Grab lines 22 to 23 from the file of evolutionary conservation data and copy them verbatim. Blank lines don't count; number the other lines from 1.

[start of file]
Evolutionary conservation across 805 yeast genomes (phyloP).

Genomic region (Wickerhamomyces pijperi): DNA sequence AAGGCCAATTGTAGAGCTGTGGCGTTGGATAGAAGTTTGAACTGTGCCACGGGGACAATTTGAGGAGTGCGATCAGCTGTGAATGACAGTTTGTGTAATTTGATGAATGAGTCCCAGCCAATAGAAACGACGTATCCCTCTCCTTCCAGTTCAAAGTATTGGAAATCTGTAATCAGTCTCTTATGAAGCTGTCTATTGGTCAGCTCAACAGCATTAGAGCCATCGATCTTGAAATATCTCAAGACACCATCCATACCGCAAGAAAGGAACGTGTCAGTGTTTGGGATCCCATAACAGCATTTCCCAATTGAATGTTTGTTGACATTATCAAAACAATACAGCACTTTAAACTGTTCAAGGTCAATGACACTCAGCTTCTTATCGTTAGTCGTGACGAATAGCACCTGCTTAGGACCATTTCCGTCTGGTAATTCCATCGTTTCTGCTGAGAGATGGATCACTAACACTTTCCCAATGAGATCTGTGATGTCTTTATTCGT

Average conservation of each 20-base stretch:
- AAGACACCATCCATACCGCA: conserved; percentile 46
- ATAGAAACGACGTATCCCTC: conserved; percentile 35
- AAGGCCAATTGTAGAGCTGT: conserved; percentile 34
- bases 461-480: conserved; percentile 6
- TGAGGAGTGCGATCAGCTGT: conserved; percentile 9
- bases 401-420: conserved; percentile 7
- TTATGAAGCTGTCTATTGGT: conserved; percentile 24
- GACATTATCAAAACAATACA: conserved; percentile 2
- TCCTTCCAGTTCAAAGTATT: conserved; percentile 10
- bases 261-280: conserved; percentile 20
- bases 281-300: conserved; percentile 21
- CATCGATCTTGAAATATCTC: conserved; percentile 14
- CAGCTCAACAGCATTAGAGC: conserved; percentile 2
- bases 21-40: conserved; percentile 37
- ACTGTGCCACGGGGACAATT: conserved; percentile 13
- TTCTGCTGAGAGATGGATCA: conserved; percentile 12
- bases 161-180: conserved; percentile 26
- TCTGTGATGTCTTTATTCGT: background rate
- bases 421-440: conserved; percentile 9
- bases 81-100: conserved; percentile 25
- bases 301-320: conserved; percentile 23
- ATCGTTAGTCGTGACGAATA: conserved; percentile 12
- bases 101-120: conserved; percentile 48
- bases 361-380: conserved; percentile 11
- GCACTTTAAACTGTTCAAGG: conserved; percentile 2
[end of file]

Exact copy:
- bases 421-440: conserved; percentile 9
- bases 81-100: conserved; percentile 25